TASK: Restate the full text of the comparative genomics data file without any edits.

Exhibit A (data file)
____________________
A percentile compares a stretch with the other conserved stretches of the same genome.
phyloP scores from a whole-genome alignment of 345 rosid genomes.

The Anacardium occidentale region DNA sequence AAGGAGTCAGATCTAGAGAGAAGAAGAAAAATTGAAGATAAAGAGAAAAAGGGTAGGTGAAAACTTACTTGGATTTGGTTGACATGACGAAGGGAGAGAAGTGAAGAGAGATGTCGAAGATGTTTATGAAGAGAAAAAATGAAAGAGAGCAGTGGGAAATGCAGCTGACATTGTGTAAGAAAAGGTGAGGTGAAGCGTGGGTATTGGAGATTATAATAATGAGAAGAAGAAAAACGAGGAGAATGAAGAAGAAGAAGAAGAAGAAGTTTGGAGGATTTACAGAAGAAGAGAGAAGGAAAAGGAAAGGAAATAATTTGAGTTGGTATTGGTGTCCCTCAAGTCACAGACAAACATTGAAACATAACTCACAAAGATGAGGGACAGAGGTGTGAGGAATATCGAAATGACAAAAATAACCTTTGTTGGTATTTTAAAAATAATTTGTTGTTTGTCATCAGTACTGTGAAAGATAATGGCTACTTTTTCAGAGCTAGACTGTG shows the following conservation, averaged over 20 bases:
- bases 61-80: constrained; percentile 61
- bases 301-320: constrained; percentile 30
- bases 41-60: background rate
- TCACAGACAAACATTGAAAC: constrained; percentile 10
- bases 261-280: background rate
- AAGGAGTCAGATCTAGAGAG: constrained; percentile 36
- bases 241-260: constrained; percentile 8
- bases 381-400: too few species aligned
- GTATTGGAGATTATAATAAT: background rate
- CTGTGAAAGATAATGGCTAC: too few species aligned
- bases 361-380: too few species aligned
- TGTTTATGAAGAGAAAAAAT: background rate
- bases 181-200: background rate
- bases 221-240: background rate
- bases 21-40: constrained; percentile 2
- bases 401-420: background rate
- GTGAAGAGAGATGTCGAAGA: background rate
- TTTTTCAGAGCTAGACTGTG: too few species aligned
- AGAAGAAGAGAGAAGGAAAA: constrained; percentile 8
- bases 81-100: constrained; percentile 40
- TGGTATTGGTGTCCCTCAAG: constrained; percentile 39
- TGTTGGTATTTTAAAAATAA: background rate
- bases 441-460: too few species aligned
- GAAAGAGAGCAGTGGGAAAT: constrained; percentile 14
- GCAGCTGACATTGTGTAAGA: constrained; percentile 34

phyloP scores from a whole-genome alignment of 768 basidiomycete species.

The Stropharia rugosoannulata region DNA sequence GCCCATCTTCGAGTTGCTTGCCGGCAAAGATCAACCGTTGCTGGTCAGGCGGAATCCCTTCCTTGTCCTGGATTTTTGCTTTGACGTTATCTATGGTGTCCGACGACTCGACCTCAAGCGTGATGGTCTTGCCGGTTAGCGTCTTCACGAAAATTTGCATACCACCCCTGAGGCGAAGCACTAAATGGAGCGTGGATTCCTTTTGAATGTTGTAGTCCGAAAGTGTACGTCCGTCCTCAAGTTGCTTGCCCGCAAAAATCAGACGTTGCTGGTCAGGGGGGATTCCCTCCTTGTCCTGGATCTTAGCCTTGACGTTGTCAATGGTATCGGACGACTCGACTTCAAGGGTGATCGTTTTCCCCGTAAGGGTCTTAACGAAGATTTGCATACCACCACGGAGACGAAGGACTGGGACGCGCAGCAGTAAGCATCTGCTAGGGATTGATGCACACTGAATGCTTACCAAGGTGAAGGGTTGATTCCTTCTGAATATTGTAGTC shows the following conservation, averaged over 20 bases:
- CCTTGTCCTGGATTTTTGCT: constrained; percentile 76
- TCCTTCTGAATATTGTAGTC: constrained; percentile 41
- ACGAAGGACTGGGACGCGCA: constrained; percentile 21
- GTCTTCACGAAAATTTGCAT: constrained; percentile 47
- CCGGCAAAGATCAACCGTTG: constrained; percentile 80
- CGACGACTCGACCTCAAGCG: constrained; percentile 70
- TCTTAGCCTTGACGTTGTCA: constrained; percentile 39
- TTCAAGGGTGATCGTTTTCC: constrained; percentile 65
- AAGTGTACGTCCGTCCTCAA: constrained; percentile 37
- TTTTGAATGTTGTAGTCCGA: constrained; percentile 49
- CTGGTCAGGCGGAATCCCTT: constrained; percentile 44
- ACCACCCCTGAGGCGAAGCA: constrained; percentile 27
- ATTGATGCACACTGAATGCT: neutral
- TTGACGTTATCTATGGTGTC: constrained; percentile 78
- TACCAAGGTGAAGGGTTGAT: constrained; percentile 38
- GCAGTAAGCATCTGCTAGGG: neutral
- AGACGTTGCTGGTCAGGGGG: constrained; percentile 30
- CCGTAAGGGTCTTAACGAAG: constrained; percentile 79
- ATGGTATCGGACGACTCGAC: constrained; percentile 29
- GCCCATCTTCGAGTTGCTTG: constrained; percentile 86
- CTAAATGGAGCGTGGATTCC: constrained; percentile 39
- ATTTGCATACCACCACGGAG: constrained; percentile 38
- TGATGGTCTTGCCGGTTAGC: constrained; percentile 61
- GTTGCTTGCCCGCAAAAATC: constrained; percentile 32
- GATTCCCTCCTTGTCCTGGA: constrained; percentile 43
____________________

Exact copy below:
A percentile compares a stretch with the other conserved stretches of the same genome.
phyloP scores from a whole-genome alignment of 345 rosid genomes.

The Anacardium occidentale region DNA sequence AAGGAGTCAGATCTAGAGAGAAGAAGAAAAATTGAAGATAAAGAGAAAAAGGGTAGGTGAAAACTTACTTGGATTTGGTTGACATGACGAAGGGAGAGAAGTGAAGAGAGATGTCGAAGATGTTTATGAAGAGAAAAAATGAAAGAGAGCAGTGGGAAATGCAGCTGACATTGTGTAAGAAAAGGTGAGGTGAAGCGTGGGTATTGGAGATTATAATAATGAGAAGAAGAAAAACGAGGAGAATGAAGAAGAAGAAGAAGAAGAAGTTTGGAGGATTTACAGAAGAAGAGAGAAGGAAAAGGAAAGGAAATAATTTGAGTTGGTATTGGTGTCCCTCAAGTCACAGACAAACATTGAAACATAACTCACAAAGATGAGGGACAGAGGTGTGAGGAATATCGAAATGACAAAAATAACCTTTGTTGGTATTTTAAAAATAATTTGTTGTTTGTCATCAGTACTGTGAAAGATAATGGCTACTTTTTCAGAGCTAGACTGTG shows the following conservation, averaged over 20 bases:
- bases 61-80: constrained; percentile 61
- bases 301-320: constrained; percentile 30
- bases 41-60: background rate
- TCACAGACAAACATTGAAAC: constrained; percentile 10
- bases 261-280: background rate
- AAGGAGTCAGATCTAGAGAG: constrained; percentile 36
- bases 241-260: constrained; percentile 8
- bases 381-400: too few species aligned
- GTATTGGAGATTATAATAAT: background rate
- CTGTGAAAGATAATGGCTAC: too few species aligned
- bases 361-380: too few species aligned
- TGTTTATGAAGAGAAAAAAT: background rate
- bases 181-200: background rate
- bases 221-240: background rate
- bases 21-40: constrained; percentile 2
- bases 401-420: background rate
- GTGAAGAGAGATGTCGAAGA: background rate
- TTTTTCAGAGCTAGACTGTG: too few species aligned
- AGAAGAAGAGAGAAGGAAAA: constrained; percentile 8
- bases 81-100: constrained; percentile 40
- TGGTATTGGTGTCCCTCAAG: constrained; percentile 39
- TGTTGGTATTTTAAAAATAA: background rate
- bases 441-460: too few species aligned
- GAAAGAGAGCAGTGGGAAAT: constrained; percentile 14
- GCAGCTGACATTGTGTAAGA: constrained; percentile 34

phyloP scores from a whole-genome alignment of 768 basidiomycete species.

The Stropharia rugosoannulata region DNA sequence GCCCATCTTCGAGTTGCTTGCCGGCAAAGATCAACCGTTGCTGGTCAGGCGGAATCCCTTCCTTGTCCTGGATTTTTGCTTTGACGTTATCTATGGTGTCCGACGACTCGACCTCAAGCGTGATGGTCTTGCCGGTTAGCGTCTTCACGAAAATTTGCATACCACCCCTGAGGCGAAGCACTAAATGGAGCGTGGATTCCTTTTGAATGTTGTAGTCCGAAAGTGTACGTCCGTCCTCAAGTTGCTTGCCCGCAAAAATCAGACGTTGCTGGTCAGGGGGGATTCCCTCCTTGTCCTGGATCTTAGCCTTGACGTTGTCAATGGTATCGGACGACTCGACTTCAAGGGTGATCGTTTTCCCCGTAAGGGTCTTAACGAAGATTTGCATACCACCACGGAGACGAAGGACTGGGACGCGCAGCAGTAAGCATCTGCTAGGGATTGATGCACACTGAATGCTTACCAAGGTGAAGGGTTGATTCCTTCTGAATATTGTAGTC shows the following conservation, averaged over 20 bases:
- CCTTGTCCTGGATTTTTGCT: constrained; percentile 76
- TCCTTCTGAATATTGTAGTC: constrained; percentile 41
- ACGAAGGACTGGGACGCGCA: constrained; percentile 21
- GTCTTCACGAAAATTTGCAT: constrained; percentile 47
- CCGGCAAAGATCAACCGTTG: constrained; percentile 80
- CGACGACTCGACCTCAAGCG: constrained; percentile 70
- TCTTAGCCTTGACGTTGTCA: constrained; percentile 39
- TTCAAGGGTGATCGTTTTCC: constrained; percentile 65
- AAGTGTACGTCCGTCCTCAA: constrained; percentile 37
- TTTTGAATGTTGTAGTCCGA: constrained; percentile 49
- CTGGTCAGGCGGAATCCCTT: constrained; percentile 44
- ACCACCCCTGAGGCGAAGCA: constrained; percentile 27
- ATTGATGCACACTGAATGCT: neutral
- TTGACGTTATCTATGGTGTC: constrained; percentile 78
- TACCAAGGTGAAGGGTTGAT: constrained; percentile 38
- GCAGTAAGCATCTGCTAGGG: neutral
- AGACGTTGCTGGTCAGGGGG: constrained; percentile 30
- CCGTAAGGGTCTTAACGAAG: constrained; percentile 79
- ATGGTATCGGACGACTCGAC: constrained; percentile 29
- GCCCATCTTCGAGTTGCTTG: constrained; percentile 86
- CTAAATGGAGCGTGGATTCC: constrained; percentile 39
- ATTTGCATACCACCACGGAG: constrained; percentile 38
- TGATGGTCTTGCCGGTTAGC: constrained; percentile 61
- GTTGCTTGCCCGCAAAAATC: constrained; percentile 32
- GATTCCCTCCTTGTCCTGGA: constrained; percentile 43